Movement Disorders Surgery Center

The Center for Movement Disorder Surgery at NewYork-Presbyterian Hospital/Columbia University Irving Medical Center was established in 1998. The Center is a collaboration between the Columbia University College of Physicians and Surgeons Departments of Neurology and Neurological Surgery. Its primary mission is to provide advanced state-of-the-art neurosurgical treatments for patients with disabling neurological disorders including:

  • Parkinson’s disease
  • Essential tremor
  • Dystonia
  • and other Movement Disorders (i.e. Tourette Syndrome, OCD, Tardive Dyskinesia)

In the last 8 years, major advances in the treatment of advanced Parkinson’s disease, tremors and dystonia were developed. To meet the growing demand for comprehensive, state-of-the art care, our center has brought together personnel and resources to create one of the most comprehensive movement disorder surgery programs in the United States. In the process, The Center for Movement Disorder Surgery has developed into one of the busiest and most experienced centers for deep brain stimulation techniques. Our surgeons perform approximately 50 deep brain stimulation implantations annually, and our clinical experience, to date, approaches 4 hundred operated patients.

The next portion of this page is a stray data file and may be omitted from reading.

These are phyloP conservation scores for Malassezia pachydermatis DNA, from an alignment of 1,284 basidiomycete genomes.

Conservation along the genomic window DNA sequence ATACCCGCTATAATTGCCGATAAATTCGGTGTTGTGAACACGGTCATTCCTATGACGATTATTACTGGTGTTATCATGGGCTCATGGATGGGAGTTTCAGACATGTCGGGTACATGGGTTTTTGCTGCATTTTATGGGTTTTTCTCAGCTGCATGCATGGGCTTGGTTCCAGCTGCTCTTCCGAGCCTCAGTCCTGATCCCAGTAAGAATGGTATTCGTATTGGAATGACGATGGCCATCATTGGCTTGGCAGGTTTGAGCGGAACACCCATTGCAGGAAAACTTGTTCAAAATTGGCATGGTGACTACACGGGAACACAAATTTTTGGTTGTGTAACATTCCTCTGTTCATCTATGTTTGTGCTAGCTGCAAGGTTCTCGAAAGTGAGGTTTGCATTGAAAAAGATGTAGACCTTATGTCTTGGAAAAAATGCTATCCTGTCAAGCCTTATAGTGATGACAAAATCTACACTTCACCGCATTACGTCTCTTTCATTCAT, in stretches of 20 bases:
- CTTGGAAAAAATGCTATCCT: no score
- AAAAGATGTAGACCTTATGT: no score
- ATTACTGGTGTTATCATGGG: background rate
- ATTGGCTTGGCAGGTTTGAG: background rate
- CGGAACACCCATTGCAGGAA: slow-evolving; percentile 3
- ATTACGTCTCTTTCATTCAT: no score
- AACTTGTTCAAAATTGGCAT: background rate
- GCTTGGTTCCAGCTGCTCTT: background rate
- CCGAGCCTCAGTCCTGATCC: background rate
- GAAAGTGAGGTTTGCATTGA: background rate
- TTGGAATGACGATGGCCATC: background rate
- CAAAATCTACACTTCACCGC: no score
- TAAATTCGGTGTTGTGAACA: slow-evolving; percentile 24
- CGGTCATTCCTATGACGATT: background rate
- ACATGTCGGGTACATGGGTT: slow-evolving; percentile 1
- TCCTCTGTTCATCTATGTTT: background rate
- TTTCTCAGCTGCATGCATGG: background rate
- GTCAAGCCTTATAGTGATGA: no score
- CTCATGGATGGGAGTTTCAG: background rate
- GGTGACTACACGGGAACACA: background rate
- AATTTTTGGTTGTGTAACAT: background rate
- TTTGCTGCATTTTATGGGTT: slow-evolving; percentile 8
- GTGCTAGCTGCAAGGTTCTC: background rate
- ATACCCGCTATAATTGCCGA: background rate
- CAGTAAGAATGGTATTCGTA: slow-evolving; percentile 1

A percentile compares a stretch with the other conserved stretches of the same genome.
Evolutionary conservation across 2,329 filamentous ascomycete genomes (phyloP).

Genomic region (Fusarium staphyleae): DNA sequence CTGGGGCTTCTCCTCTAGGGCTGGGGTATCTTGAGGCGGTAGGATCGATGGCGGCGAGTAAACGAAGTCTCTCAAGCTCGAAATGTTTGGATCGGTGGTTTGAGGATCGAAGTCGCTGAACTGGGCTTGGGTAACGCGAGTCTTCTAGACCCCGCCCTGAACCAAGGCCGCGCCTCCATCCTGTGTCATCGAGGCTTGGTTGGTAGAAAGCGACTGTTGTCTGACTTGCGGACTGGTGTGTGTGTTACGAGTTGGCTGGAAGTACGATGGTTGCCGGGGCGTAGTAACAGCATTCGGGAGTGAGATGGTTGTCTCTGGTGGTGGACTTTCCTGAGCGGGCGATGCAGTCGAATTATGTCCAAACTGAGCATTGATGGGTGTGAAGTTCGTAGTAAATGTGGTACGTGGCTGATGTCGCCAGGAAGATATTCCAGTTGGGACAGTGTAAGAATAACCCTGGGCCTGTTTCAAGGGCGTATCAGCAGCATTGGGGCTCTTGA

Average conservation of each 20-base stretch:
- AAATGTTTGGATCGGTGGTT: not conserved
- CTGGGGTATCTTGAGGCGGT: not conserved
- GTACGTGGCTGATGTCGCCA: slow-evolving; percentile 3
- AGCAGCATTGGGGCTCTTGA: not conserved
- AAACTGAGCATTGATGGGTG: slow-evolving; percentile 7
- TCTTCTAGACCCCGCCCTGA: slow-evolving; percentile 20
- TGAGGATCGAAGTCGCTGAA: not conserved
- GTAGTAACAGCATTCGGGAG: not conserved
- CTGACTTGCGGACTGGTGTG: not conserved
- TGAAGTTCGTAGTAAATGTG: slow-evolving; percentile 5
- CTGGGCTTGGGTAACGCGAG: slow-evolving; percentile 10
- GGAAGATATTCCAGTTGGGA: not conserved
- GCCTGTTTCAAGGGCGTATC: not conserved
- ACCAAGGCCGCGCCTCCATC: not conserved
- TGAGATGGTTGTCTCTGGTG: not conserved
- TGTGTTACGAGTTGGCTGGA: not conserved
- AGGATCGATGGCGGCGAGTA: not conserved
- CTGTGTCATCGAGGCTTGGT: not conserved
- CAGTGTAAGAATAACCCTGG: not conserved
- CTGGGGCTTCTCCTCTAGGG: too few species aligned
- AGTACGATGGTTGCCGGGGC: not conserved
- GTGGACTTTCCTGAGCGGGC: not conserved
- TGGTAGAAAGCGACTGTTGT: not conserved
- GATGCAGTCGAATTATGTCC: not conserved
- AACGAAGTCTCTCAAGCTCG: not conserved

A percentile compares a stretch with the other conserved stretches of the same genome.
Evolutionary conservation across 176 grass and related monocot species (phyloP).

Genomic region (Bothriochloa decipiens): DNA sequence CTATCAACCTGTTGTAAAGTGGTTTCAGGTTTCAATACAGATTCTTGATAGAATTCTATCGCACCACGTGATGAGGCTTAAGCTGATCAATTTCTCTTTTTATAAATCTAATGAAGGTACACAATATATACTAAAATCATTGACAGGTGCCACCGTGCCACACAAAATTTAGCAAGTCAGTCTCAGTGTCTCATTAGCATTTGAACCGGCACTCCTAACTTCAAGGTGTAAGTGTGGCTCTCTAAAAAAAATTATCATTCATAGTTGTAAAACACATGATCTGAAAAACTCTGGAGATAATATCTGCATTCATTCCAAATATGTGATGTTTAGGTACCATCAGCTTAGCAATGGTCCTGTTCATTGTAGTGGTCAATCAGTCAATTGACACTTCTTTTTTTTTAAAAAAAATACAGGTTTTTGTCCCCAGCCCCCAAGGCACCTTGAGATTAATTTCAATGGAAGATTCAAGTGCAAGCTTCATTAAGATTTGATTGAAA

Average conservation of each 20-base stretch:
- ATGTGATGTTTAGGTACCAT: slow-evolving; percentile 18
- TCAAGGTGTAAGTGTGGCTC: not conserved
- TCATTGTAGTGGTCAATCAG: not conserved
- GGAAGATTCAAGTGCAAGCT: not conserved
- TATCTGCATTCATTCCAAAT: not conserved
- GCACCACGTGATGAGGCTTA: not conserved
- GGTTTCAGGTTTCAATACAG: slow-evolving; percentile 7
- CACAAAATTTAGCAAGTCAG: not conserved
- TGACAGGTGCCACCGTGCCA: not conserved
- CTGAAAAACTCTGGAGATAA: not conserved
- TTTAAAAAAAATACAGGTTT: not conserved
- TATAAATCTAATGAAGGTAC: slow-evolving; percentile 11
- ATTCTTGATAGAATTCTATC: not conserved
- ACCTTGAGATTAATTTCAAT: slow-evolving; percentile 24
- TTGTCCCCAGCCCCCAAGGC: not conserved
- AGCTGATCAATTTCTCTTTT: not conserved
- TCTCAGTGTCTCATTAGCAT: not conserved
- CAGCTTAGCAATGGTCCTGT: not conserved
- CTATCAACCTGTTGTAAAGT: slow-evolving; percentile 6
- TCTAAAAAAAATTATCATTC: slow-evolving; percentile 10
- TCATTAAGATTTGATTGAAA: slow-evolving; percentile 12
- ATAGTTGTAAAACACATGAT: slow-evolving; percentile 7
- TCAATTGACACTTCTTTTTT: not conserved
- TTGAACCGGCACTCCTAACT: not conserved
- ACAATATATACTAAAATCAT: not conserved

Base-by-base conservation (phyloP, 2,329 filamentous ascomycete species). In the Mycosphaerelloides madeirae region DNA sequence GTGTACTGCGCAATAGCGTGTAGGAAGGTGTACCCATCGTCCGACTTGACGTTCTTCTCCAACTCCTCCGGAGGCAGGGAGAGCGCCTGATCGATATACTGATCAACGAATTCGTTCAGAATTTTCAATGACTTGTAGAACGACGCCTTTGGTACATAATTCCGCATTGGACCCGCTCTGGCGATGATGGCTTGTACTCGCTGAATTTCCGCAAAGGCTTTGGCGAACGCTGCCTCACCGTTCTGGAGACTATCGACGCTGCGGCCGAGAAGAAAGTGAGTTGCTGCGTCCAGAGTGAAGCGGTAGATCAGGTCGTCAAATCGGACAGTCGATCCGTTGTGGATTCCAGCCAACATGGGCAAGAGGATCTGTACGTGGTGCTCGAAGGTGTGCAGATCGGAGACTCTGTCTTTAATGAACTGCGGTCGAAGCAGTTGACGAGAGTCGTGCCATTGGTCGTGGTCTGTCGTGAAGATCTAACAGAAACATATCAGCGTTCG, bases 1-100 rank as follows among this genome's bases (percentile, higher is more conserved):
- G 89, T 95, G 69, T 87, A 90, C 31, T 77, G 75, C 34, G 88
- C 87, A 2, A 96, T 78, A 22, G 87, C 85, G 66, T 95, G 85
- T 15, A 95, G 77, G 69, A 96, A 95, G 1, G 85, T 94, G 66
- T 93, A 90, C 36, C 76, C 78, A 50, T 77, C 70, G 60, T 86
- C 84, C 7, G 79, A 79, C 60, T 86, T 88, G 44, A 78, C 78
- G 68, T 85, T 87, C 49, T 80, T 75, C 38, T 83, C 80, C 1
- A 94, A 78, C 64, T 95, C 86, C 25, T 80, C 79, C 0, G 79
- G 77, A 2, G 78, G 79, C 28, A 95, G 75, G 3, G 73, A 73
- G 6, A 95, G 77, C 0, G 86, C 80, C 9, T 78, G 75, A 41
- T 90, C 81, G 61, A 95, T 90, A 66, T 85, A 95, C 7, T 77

The Center for Movement Disorder Surgery provides complete care to all patients through every stage of the surgical procedures, from patient education and pre-operative screening, to intra-operative brain mapping and surgery, to careful post-operative care and stimulator adjustments.

Located at the Neurological Institute of New York on the medical campus of Columbia University, surgeries are performed at the Milstein Hospital building of NewYork-Presbyterian/Columbia.

Meet Dr. Blair Ford and Dr. Guy McKhann's patient, Cynthia. She tells us the terrific story of how she met these doctors and what they did to help her.


Meet Dr. Blair Ford and Dr. Guy McKhann's patient, Guy. He tells us about the "miracle" DBS surgery that the doctors performed due to his Parkinson's disease.